Sometimes the #FitFam are the biggest fat-shamers.
When Ragen Chastain set the Guinness World Record for the heaviest woman to complete a marathon, she said she hoped her record would soon be broken “to increase visibility of what larger people can do.”
As a self-identified “fit fatty,” Chastain is an advocate for the rights of people to engage in physical activity at any size. She and a growing number of others are shedding light on ways in which our society upholds barriers to movement among the overweight and obese.
“We should be able to work out without being body-shamed,” says Chastain, who weighed 288 pounds when she set the record in 2017.
“Fat people have to endure unwelcomed comments, judgments and exclusions that can discourage our participation in fitness.”
As a certified exercise physiologist, I’ve heard many stories like Chastain’s, and they’ve made me realise that we need to be doing a much better job at welcoming people of all sizes into movement without making assumptions about them.
Many folks who eschew regular workouts have said they are really avoiding the recurrence of painful past experiences, such as fellow gym-goers blatantly mocking them, trainers saying their physical efforts weren’t good enough and street harassment for simply taking a walk outside. One new mother described to me her wonder that the glares she experienced ceased only when she had a newborn in tow.
The prevailing myth about overweight and obese people is that if they just worked harder, they would become thin, but that’s actually not a typical outcome.
Jennifer Kuk, a kinesiologist and associate professor at York University, says, “Weight management science is very complex, and much of how the body responds to weight-loss attempts is outside human control.”
In the age of “tough love” training ushered in by the likes of Jillian Michaels and “The Biggest Loser,” most of the professional fitness industry has rendered itself ill-equipped to truly provide what many people at higher weights desire, including modifications; diverse, enjoyable training plans; and goal-setting outside of weight reduction.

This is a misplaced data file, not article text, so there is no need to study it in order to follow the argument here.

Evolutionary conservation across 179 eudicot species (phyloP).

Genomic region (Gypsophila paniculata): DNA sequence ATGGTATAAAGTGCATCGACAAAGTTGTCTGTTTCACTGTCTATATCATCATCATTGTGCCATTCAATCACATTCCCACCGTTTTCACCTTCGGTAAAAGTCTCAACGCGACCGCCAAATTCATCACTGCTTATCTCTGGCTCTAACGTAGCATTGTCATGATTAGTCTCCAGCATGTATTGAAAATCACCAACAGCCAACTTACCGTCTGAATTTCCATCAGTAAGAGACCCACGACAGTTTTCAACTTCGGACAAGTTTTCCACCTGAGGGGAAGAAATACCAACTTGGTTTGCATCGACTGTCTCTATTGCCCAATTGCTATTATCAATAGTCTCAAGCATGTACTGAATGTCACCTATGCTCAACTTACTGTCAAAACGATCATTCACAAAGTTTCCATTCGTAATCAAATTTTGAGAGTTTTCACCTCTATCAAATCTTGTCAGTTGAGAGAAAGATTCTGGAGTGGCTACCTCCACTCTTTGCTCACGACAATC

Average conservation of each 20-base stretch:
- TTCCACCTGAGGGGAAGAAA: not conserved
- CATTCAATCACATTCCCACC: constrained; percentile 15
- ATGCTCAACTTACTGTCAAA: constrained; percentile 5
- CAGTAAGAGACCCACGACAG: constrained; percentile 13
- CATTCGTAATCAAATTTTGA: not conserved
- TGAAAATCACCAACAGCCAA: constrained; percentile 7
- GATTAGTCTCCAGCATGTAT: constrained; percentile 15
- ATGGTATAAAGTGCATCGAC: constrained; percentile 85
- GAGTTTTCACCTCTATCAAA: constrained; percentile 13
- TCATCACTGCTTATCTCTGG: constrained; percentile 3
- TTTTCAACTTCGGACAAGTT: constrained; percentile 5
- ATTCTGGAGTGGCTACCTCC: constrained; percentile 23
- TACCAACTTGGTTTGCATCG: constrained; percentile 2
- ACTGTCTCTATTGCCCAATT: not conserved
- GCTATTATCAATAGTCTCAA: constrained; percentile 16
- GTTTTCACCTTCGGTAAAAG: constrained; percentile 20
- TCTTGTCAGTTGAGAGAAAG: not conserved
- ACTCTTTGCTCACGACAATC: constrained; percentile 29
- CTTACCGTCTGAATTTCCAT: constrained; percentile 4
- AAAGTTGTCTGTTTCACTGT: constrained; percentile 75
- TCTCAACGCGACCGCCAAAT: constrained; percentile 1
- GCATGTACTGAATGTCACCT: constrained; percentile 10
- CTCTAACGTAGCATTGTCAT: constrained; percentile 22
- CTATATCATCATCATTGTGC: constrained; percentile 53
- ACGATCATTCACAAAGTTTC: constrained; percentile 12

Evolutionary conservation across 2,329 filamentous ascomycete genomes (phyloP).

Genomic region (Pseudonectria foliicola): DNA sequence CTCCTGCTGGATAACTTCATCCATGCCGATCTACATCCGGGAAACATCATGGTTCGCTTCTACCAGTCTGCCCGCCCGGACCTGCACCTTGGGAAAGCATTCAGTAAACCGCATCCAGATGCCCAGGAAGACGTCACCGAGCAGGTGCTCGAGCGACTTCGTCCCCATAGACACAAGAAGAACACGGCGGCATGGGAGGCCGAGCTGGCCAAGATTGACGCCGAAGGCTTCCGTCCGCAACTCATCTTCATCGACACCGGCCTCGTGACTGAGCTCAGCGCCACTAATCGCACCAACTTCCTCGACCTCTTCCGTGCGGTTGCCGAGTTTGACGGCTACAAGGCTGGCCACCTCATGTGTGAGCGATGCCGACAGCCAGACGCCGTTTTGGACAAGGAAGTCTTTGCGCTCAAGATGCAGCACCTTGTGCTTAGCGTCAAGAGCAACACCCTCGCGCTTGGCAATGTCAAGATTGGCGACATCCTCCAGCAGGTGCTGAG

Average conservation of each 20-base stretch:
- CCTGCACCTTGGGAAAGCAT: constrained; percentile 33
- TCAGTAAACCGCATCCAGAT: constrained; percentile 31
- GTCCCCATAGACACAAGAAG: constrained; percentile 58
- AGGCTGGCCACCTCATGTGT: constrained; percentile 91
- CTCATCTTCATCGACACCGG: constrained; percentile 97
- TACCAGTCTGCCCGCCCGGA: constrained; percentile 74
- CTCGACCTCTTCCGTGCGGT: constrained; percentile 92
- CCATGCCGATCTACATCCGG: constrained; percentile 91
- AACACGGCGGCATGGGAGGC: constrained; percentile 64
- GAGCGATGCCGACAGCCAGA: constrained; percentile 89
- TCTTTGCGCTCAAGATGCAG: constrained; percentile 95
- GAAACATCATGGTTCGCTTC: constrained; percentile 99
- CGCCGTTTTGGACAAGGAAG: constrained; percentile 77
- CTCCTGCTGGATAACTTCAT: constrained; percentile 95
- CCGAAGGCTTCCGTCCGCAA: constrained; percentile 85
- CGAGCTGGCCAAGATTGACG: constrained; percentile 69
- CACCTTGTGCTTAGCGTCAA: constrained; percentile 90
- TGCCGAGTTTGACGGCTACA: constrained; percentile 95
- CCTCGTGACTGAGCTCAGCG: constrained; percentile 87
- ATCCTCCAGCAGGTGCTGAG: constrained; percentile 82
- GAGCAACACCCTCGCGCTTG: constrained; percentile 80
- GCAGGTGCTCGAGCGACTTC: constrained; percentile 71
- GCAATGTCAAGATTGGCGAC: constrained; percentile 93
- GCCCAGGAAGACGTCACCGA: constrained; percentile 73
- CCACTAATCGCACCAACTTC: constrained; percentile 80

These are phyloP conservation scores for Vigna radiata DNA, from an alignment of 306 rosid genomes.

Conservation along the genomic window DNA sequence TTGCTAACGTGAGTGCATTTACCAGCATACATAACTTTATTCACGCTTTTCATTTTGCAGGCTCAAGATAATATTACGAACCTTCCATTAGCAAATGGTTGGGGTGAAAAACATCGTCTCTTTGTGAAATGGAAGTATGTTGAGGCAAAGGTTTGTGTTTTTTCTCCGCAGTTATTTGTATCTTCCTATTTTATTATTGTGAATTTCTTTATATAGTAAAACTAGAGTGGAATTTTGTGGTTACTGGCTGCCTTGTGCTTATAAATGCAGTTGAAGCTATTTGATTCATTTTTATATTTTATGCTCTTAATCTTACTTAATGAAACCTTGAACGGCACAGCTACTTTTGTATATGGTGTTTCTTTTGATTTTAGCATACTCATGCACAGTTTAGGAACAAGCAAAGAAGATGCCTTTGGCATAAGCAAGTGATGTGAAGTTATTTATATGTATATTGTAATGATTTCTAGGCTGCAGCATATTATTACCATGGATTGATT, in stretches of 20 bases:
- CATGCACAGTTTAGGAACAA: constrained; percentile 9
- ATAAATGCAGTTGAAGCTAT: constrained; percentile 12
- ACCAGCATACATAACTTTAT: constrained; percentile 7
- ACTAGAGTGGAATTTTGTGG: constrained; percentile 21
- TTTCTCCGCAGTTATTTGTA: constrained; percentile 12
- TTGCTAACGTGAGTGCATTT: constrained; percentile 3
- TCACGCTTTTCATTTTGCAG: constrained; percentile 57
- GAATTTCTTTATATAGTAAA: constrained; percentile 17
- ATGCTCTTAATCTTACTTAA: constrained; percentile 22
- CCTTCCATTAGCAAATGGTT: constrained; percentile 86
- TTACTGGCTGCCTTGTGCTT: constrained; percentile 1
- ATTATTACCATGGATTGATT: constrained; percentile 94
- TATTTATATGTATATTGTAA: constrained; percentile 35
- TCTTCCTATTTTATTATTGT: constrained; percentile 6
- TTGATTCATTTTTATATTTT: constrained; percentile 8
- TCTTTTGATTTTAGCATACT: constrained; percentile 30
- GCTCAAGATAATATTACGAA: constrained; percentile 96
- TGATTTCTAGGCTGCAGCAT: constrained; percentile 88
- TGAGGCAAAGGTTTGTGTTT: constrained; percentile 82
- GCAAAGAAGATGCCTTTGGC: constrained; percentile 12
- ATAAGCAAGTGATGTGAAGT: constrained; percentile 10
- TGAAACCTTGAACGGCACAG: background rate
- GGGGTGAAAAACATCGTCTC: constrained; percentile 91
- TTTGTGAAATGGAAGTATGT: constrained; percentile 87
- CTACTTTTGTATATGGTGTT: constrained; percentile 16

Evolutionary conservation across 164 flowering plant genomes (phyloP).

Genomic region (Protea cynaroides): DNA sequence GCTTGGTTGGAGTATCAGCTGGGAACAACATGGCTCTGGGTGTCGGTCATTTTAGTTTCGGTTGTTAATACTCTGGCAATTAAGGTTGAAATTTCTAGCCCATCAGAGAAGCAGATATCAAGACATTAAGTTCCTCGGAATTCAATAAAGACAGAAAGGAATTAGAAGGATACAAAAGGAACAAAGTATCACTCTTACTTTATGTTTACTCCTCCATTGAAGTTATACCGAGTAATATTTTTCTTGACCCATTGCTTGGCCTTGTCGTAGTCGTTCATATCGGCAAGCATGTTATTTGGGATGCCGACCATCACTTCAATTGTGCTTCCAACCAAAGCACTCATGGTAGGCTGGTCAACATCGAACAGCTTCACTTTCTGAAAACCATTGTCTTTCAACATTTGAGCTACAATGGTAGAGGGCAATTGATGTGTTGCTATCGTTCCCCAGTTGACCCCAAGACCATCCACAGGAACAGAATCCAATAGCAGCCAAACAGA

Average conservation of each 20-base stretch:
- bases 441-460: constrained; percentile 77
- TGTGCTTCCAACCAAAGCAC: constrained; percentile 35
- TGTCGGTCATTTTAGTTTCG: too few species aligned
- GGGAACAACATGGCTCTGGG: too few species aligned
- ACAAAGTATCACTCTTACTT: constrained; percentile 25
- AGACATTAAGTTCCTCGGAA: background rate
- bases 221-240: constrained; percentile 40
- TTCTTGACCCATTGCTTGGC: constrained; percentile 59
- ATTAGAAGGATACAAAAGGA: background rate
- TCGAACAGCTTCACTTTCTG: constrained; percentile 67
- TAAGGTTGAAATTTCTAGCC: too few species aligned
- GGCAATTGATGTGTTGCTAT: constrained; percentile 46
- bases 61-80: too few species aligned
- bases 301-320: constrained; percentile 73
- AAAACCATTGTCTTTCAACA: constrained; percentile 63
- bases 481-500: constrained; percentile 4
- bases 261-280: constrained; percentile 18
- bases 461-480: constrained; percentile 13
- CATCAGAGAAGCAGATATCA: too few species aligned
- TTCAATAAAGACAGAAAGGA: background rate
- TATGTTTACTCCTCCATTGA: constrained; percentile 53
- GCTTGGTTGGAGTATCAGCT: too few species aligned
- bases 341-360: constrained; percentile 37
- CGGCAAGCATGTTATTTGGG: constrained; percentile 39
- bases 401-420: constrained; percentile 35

Those who have persevered and managed to build up serious fitness routines have said they are tired of always being seen as a beginner who should only be on the elliptical machine to lose weight, when they might be able to do more challenging weightlifting moves than thinner exercisers. Higher-weight runners complain that running stores assume they are there for walking shoes and the only clothing options that fit are hats and fuel belts. Even race events often limit participant shirts to sizes, only going up to extra-large.
Wherever the negative messaging comes from, people internalise that stigma, which can lead to exercise avoidance or over-training. Instead of seeing weight as a problem, consider that weight stigma poses a bigger threat to developing long-term exercise routines.
REDUCING WEIGHT STIGMA
Everyone can reduce weight stigma by reducing body shame. Start by treating all exercisers the same, and don’t assume anyone’s goal is weight loss. Reinforce a positive, self-care mind-set, especially when someone shares any kind of frustration with past exercise experiences.
Fitness professionals should provide a plan that’s safe, interesting and sustainable, with a focus on building strength, stamina and flexibility. And a crucial part of showing people they belong in fitness is visibility.
“The single most important factor that needs to change is the systemic bias against higher-weight people,” Kuk says.
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Chastain adds: “While it is not an obligation for anyone at any size to have to engage in physical activity, it’s important progress to create spaces that welcome those who do for everyone’s physical and mental health.”
Scritchfield is a Washington-based dietitian, certified exercise physiologist and author of the book “Body Kindness.”
AUTHOR: Washington Post